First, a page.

Identifying sources of variation in reproductive and life-history traits among five populations of a Chinese lizard (Takydromus septentrionalis, Lacertidae)

Wei-Guo Du, Xiang Ji, Yong-Pu Zhang, Xue-Feng Xu, Richard Shine

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72 Citations (Scopus)


Research on life-history traits of squamate reptiles has focused on North American species, while Asian taxa have been virtually ignored. In order to understand general patterns in reptile life histories, we need a broader data base. Our study on the slender-bodied lacertid lizard Takydromus septentrionalis provides the first detailed information on factors responsible for intraspecific variation in reproductive output and life history in a Chinese reptile. Clutches of recently collected lizards from five widely separated localities in China revealed major divergences in female body size at maturation, mean adult female body size, body condition after oviposition, size-adjusted fecundity, relative clutch mass, and mass and shape of eggs. Most of these geographical differences persisted when the same groups of females were maintained in identical conditions in captivity. Additionally, reproductive frequency during maintenance under laboratory conditions differed according to the animals' place of origin. Thus, the extensive geographical variation in reproductive and life-history traits that occurs within T. septentrionalis is exhibited even in long-term captives, suggesting that proximate factors that vary among localities (local conditions of weather and food supply) are less important determinants of life-history variation than are intrinsic (presumably genetic) influences. The maternal abdominal volume available to hold the clutch may be one such factor, based on low levels of variation in Relative Clutch Mass among populations, and geographical variation in the position of trade-off lines linking offspring size to fecundity.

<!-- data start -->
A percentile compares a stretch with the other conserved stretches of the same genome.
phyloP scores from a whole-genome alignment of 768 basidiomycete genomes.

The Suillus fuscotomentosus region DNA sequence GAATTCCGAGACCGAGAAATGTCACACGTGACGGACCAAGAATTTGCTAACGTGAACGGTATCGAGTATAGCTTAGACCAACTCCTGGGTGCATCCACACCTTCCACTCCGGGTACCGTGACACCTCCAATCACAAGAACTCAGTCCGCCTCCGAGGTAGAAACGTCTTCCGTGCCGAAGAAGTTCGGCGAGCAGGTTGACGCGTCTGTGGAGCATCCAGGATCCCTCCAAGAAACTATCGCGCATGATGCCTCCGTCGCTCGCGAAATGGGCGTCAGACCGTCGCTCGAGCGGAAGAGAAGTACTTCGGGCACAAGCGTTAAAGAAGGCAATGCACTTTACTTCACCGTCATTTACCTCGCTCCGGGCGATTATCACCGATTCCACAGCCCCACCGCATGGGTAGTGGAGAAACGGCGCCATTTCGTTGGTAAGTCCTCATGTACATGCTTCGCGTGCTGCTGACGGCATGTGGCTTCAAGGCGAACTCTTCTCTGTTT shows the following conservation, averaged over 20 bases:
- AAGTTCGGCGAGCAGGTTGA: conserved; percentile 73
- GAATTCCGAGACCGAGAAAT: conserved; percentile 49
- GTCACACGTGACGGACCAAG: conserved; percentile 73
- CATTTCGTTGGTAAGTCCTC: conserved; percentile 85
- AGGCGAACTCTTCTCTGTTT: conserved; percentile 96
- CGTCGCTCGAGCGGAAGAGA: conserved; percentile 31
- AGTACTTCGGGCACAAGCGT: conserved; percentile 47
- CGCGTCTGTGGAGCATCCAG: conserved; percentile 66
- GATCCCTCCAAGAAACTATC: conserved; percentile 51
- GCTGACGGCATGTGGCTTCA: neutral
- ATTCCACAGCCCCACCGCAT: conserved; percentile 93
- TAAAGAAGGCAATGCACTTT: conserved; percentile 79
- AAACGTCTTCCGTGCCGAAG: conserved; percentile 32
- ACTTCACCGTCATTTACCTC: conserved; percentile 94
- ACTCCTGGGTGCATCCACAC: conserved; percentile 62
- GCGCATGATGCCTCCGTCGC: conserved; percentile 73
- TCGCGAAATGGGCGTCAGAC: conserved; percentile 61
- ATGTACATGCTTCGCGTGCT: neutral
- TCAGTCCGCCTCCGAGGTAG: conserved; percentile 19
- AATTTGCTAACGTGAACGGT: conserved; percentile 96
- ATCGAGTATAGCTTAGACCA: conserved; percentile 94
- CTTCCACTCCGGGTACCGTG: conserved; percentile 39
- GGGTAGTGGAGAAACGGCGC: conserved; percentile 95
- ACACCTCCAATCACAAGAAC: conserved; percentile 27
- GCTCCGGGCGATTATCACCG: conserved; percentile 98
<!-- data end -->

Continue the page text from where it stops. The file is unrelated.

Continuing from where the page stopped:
Original languageEnglish
Pages (from-to)443-453
Number of pages11
JournalBiological Journal of the Linnean Society
Issue number4
Publication statusPublished - Aug 2005
Externally publishedYes


  • Allometry
  • Body size
  • Fecundity
  • Geographical variation
  • Offspring size
  • Reproductive output
  • Reptile
  • Trade-off


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